WASHINGTON (Reuters) - The United States on Friday imposed sanctions on two South Sudanese businessmen, Ashraf Seed Ahmed Al-Cardinal and Kur Ajing Ater, for their involvement in bribery, kickbacks and procurement fraud with senior government officials, the Treasury Department said on Friday.
After the U.S. Treasury Department imposed sanctions on Benjamin Bol Mel, a key adviser to the South Sudanese president, in 2017, Mel used an account in the name of the companies of Al-Cardinal to evade sanctions and store personal funds, the Treasury Department said in a statement.
In early 2019, the South Sudanese government paid millions of dollars to a company owned by Al-Cardinal ostensibly for food, but that in fact was routed to senior South Sudanese government officials, the Treasury Department said.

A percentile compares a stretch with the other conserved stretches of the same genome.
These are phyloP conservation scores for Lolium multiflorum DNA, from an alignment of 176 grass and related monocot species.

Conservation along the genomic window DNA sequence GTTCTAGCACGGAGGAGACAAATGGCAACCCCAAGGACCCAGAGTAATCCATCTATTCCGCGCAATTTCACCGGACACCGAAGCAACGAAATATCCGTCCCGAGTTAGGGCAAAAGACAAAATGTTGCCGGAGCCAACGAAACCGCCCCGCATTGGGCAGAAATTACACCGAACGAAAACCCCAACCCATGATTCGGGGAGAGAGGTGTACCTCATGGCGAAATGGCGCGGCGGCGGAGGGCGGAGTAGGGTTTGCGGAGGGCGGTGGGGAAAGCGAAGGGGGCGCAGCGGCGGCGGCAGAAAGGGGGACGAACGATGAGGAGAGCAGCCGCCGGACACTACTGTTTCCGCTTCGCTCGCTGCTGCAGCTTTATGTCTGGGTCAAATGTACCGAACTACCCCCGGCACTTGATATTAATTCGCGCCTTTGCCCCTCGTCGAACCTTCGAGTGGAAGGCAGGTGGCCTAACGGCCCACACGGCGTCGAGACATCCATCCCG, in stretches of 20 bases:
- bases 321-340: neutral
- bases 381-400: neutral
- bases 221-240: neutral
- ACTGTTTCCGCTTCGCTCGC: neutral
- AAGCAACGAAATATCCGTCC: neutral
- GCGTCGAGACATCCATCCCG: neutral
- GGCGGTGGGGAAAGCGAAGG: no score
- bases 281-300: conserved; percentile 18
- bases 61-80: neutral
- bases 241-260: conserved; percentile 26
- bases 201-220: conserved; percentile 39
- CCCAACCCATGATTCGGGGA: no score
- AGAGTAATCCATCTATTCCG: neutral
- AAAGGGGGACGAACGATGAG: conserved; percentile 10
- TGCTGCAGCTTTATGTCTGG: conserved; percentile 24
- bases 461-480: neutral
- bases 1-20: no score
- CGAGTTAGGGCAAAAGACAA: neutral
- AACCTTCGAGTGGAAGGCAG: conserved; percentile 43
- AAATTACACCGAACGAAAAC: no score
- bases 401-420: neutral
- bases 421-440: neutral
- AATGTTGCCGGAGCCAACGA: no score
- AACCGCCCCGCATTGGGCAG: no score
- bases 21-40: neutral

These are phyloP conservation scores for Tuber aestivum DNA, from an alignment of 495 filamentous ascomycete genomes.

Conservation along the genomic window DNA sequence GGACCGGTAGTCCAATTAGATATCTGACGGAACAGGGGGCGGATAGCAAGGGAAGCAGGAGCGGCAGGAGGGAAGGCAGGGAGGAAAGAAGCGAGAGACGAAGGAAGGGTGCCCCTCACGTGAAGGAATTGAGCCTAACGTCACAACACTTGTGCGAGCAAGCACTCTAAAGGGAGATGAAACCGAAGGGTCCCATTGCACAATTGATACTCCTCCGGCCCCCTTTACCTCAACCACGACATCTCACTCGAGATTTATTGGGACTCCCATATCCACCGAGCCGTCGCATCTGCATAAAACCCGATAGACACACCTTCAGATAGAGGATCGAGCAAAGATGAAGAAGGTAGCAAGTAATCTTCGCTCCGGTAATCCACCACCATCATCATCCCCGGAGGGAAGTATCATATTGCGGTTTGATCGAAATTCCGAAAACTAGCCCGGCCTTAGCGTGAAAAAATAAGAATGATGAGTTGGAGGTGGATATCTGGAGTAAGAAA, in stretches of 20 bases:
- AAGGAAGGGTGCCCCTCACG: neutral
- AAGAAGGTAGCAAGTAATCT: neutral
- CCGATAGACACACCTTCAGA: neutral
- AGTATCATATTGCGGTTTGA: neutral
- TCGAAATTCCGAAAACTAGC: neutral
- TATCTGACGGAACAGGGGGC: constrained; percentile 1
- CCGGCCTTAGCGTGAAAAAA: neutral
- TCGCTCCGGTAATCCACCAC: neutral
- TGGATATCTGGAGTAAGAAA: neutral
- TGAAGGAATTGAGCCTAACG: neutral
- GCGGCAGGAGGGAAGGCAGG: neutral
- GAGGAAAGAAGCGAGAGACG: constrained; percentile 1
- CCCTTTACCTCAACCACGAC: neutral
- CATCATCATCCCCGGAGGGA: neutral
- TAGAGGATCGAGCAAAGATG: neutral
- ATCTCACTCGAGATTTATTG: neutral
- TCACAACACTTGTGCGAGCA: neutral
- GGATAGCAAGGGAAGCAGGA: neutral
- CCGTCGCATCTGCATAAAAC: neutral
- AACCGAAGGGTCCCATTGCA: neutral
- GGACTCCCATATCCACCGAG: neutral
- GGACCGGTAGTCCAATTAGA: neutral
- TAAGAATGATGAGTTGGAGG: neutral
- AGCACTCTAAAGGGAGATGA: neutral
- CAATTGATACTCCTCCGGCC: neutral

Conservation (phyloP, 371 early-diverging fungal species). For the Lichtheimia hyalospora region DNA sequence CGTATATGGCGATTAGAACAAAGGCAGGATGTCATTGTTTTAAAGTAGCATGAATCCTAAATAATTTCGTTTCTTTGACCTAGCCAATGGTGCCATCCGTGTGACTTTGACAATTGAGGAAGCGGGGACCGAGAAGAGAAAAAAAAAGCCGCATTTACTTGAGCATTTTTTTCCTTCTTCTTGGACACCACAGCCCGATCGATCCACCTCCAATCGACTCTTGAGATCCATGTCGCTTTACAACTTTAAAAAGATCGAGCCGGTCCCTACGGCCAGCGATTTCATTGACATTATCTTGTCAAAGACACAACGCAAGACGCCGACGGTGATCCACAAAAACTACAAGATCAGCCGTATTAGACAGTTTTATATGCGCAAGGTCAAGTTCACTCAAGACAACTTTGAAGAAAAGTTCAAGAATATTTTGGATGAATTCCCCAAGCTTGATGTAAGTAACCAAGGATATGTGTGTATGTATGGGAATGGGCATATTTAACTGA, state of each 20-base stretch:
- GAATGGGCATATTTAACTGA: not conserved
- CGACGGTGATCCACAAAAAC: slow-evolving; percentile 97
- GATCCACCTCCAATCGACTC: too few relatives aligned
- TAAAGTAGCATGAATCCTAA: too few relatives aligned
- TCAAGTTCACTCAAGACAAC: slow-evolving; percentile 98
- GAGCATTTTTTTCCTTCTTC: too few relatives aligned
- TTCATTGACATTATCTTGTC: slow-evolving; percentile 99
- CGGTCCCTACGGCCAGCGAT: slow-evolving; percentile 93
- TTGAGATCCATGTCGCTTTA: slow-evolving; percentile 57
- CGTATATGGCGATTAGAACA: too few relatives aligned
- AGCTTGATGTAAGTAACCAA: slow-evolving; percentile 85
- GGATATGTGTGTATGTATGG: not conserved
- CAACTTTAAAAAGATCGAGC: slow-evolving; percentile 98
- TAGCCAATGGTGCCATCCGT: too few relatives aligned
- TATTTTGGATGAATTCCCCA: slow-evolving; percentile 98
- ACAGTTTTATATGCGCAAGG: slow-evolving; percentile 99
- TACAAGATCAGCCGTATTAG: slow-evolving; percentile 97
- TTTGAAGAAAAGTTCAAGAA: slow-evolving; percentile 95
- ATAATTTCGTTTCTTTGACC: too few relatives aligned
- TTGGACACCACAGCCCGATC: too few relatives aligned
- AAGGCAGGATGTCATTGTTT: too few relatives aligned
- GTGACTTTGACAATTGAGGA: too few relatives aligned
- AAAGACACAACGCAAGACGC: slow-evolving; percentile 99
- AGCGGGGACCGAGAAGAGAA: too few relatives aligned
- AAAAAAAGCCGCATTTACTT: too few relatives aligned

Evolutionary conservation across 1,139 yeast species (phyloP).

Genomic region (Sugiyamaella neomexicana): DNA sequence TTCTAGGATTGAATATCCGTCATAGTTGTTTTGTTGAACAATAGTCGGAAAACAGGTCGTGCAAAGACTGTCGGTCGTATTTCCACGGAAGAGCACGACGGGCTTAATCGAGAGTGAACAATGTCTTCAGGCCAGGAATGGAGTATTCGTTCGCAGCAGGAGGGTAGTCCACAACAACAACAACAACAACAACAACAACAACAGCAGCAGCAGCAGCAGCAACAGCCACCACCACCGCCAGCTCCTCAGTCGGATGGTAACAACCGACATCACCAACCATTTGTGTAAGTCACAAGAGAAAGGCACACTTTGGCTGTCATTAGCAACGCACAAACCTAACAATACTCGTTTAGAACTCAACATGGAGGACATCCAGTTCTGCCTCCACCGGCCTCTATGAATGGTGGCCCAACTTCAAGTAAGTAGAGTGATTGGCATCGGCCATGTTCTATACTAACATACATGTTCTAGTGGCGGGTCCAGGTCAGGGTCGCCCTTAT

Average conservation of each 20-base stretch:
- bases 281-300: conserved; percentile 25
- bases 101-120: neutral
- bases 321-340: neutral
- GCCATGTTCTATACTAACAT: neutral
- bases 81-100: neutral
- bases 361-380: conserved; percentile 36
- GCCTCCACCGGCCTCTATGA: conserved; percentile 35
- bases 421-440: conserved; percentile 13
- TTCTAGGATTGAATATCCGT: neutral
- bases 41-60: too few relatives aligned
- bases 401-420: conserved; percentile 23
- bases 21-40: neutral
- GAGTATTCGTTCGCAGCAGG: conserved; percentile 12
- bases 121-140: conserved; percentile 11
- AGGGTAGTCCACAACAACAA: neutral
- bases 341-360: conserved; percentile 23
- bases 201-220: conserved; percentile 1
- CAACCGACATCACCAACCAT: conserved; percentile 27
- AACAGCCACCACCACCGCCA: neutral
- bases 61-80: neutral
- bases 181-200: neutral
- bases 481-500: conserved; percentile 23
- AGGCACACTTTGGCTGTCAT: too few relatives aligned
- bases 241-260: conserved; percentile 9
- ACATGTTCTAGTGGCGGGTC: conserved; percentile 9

The Treasury Department also imposed sanctions on five companies owned or controlled by Al-Cardinal.
The other businessman targeted by Friday’s sanctions, Ater, bribed key South Sudanese officials to maintain influence and access to the country’s oil market, the Treasury Department said.
He also received a large cash payment in 2018 from South Sudan’s government that was sent to a senior South Sudanese government official, the Treasury Department said.
Reporting by Makini Brice; Editing by Steve Orlofsky
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